Monday, August 27, 2012

Eccentric Characters

Illustration plates (lithographs) from 'The Book of Wonderful Characters: Memoirs and Anecdotes of Remarkable and Eccentric Persons in all Ages and Countries, Chiefly from the Text of Henry Wilson and James Caulfield', 1869. [See Part I]

Joseph Clark - The Famous Posture Master

Joseph Clark, The Famous Posture-Master
"He frequently diverted himself with the tailors, by sending for one of them to take measure of him, and would so contrive it as to have a most immoderate rising in one of the shoulders: when the clothes were brought home, and tried upon him, the deformity was removed into the other shoulder; upon which the tailor asked pardon for his mistake, and altered the garment as expeditiously as possible: but, upon a third trial, he found him perfectly free from blemish about the shoulders, though an unfortunate lump appeared upon his back. In short, this wandering tumour puzzled all the workmen about town, who found it impossible to accommodate so changeable a customer."

Floram Marchand - The Water Spouter
Floram Marchand - The Water-Spouter
In the summer of 1650, a Frenchman named Floram Marchand was brought over from Tours to London who professed to be able to "turn water into wine, and at his vomit render not only the tincture, but the strength and smell of several wines, and several waters. [..]

To conclude all, and to show you what a man of might he is, he has an instrument made of tin, which he puts between his lips and teeth this instrument has three several pipes, out of which, his arms a-kimbo, and putting forth himself, he will throw forth water from him in three pipes, the distance of four or five yards. This is all clear water, which he does with so much port and such a flowing grace, as if it were his masterpiece."

Old Boots - of Rippon in Yorkshire
Old Boots of Rippon in Yorkshire
"[Old Boots was] born about the year 1692, and, for some length of time, filled the important office of boot-cleaner at an inn in Ripon in Yorkshire. He was a perfect 'lusus naturæ',^ dame nature forming him in one of her freakish humours. He was blessed with a plentitude of nose and chin, and so tenderly endearing were they, that they used to embrace each other; and by habit, he could hold a piece of money between them. [..]

[T]he urbanity of his manners was always pleasing to the company, who frequently gave him money, on condition that he would hold it between his nose and chin; which request he always complied with, and bore off the treasure with great satisfaction. He was one of those fortunate beings who could daily accomplish that which thousands of persons are ineffectually striving all their lives to attain - 'he could make ends meet!' He died in 1762, at the age of seventy."

Matthew Lovat - Crucified Himself at Venice, July 1805
Matthew Lovat, crucified himself at Venice, July, 1805
"Having become a shoemaker by necessity, he never succeeded either as a neat or as a quick workman; the ordinary fate of those who are employed contrary to their inclinations. [..]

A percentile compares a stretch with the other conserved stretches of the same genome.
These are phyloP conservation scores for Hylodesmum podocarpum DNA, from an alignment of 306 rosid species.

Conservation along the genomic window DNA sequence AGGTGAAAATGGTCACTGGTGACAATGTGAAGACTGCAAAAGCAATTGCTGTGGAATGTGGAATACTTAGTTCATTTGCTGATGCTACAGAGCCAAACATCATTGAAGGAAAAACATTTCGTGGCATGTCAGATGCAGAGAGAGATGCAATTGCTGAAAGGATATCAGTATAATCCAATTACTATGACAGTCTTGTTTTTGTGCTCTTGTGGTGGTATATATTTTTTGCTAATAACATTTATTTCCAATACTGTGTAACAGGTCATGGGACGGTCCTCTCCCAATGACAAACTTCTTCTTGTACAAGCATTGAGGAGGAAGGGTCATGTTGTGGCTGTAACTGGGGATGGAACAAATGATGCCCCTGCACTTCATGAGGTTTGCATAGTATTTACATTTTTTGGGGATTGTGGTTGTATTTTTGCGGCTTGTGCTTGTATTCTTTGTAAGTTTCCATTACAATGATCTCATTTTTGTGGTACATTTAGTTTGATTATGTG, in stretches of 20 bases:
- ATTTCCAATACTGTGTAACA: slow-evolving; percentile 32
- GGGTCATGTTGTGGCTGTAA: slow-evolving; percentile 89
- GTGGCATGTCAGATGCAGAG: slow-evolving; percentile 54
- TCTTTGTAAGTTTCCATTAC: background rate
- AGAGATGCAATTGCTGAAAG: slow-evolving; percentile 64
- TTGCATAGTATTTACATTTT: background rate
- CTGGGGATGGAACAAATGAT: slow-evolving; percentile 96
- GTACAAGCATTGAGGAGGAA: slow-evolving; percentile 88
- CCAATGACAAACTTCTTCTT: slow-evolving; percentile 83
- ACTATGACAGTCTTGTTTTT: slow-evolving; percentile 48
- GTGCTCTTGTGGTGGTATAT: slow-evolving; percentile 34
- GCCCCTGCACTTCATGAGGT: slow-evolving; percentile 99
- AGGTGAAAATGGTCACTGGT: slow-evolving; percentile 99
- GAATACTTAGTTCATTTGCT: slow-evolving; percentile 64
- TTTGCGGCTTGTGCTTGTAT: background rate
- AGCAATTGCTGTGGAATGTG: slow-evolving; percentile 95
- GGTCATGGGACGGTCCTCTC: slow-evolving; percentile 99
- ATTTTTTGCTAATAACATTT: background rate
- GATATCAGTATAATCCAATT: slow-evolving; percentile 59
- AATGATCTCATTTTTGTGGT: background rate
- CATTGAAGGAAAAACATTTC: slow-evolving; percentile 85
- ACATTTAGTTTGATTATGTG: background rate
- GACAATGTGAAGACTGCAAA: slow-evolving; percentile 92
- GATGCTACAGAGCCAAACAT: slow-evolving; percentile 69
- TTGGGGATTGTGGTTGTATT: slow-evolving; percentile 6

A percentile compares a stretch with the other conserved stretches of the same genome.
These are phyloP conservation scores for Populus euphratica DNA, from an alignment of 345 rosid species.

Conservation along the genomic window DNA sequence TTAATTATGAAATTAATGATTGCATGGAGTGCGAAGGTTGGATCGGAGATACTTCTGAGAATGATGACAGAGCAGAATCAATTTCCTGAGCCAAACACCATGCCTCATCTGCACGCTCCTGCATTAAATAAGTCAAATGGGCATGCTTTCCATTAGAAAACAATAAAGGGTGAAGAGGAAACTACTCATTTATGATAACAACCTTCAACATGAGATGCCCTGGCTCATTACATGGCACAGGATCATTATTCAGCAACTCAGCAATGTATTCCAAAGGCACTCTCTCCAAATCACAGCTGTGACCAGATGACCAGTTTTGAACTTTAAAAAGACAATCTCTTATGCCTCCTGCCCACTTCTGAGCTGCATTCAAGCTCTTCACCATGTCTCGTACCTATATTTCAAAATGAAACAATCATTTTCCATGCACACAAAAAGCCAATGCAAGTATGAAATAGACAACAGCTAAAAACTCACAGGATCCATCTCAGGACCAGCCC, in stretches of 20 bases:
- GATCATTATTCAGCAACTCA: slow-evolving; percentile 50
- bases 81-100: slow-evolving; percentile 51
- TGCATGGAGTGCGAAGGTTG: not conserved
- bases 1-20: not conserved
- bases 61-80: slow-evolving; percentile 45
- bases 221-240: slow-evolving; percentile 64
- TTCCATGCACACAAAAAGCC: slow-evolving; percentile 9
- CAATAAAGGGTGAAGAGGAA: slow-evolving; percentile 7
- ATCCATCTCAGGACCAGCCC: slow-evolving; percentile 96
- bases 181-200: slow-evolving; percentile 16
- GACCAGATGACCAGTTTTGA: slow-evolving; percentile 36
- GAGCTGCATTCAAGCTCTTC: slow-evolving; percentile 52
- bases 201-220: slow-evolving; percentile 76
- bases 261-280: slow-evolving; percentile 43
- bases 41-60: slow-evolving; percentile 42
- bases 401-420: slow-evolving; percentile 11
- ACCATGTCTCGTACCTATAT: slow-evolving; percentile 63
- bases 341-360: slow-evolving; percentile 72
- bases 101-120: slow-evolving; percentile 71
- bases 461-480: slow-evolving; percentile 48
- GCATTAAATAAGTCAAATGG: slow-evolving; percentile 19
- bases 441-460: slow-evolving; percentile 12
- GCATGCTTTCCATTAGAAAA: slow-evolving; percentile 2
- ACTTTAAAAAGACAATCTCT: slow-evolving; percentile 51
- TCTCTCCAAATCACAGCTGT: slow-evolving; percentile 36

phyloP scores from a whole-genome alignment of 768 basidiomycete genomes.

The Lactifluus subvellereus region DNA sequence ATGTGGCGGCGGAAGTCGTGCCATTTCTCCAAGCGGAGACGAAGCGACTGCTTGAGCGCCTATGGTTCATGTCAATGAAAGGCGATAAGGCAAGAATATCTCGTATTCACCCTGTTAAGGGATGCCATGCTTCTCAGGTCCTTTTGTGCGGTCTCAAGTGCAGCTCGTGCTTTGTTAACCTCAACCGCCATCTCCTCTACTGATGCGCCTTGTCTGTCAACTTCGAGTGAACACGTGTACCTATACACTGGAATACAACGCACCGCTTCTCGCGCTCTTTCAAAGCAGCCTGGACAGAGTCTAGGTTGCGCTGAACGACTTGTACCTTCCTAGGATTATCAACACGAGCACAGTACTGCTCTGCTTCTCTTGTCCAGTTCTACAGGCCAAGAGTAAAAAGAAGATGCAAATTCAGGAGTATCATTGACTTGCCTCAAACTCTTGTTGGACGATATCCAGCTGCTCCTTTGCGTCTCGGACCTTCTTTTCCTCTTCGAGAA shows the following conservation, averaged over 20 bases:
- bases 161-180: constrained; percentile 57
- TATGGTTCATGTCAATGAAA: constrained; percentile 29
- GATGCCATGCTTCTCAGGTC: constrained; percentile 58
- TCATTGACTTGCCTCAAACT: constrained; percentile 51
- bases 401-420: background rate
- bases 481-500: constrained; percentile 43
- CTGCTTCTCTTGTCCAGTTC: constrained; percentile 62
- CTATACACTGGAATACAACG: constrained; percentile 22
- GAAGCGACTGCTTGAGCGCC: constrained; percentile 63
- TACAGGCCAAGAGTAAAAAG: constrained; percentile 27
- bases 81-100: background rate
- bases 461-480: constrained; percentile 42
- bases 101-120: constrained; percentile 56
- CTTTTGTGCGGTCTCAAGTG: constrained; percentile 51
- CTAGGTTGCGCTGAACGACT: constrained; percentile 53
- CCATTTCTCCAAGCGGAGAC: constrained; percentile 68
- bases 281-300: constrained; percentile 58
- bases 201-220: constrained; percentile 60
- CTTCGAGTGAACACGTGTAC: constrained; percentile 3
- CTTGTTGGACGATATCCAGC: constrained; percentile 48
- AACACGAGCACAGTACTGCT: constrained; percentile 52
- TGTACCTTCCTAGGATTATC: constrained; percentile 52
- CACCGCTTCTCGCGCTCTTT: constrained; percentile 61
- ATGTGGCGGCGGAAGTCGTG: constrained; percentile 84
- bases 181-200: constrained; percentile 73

As his age increased, he became subject in the spring to the giddiness in his head, and eruptions of a leprous appearance showed themselves on his face and hands. [..] His life was regular and uniform; his habits were simple, and comfortable to his rank in society; nothing, in short, distinguished him but an extreme degree of devotion. He spoke on no other subject than the affairs of the church. [..]

[H]aving shut himself up in his chamber, and making use of one of the tools belonging to his trade, he performed upon himself the most complete general amuptation, and threw the parts which he had deprived his person from his window in to the street. [..] [I]s it not reasonable to think, considering the known character of the man that his timid conscience, taking the alarm at some little stirrings of the flesh against the spirit, had carried him to the resolution of freeing himself at once and for ever of so formidable an enemy? [..]

[H]is old ideas of crucifixion laid hold of him again. He wrought a little every day in forming the instrument of his torture, and provided himself with the necessary articles of nails, ropes, bands and the crown of thorns &c. [Lovat managed to spear his side and nail himself to the cross]

These bloody operations being concluded, it was now necessary, in order to complete the execution of the whole plan he had conceived, that Matthew should exhibit himself upon the cross to the eyes of the public. [..] [The cross] with the poor fanatic upon it, darted out at the window, and remained suspended outside of the house by the ropes which where secured to the beam inside."
{Lovat was soon after cut down and sent to a hospital for a a few weeks of wound treatment and then on to a lunatic asylum where he died from pneumonia a month after his attempt at self-crucifixion}

Count Joseph Boruwlaski - The Celebrated Polish Dwarf
Count Joseph Boruwlaski - The Celebrated Polish Dwarf
"A STRIKING proof, if any were wanted, that the modifications of human nature are dependent on circumstances which have hitherto eluded all investigation, is afforded by the celebrated dwarf, Boruwlaski. To soundness of understanding, quickness of apprehension, and solidity of judgment, Boruwlaski united that fascinating ease and elegance of deportment which can only be acquired by intercourse with the highest classes of polished society, an advantage which hs uncommonly diminutive size, during the whole course of his life, never failed to procure him."

Francis Trovillou - The Horned Man
Francis Trovillou - The Horned Man
"In the year 1598 a horned man was exhibited for a show, at Paris, two months successively, and from thence carried to Orleans, where he died soon after. His name was Francis Trovillous, of whom Fabritius, in his Chiurgical Observations, gives the following description:- 'He was of middle stature, a full body, bald, except in the hinder part o' the head, which had a few hairs upon it; his temper was morose, and his demeanour was altogether rustic'.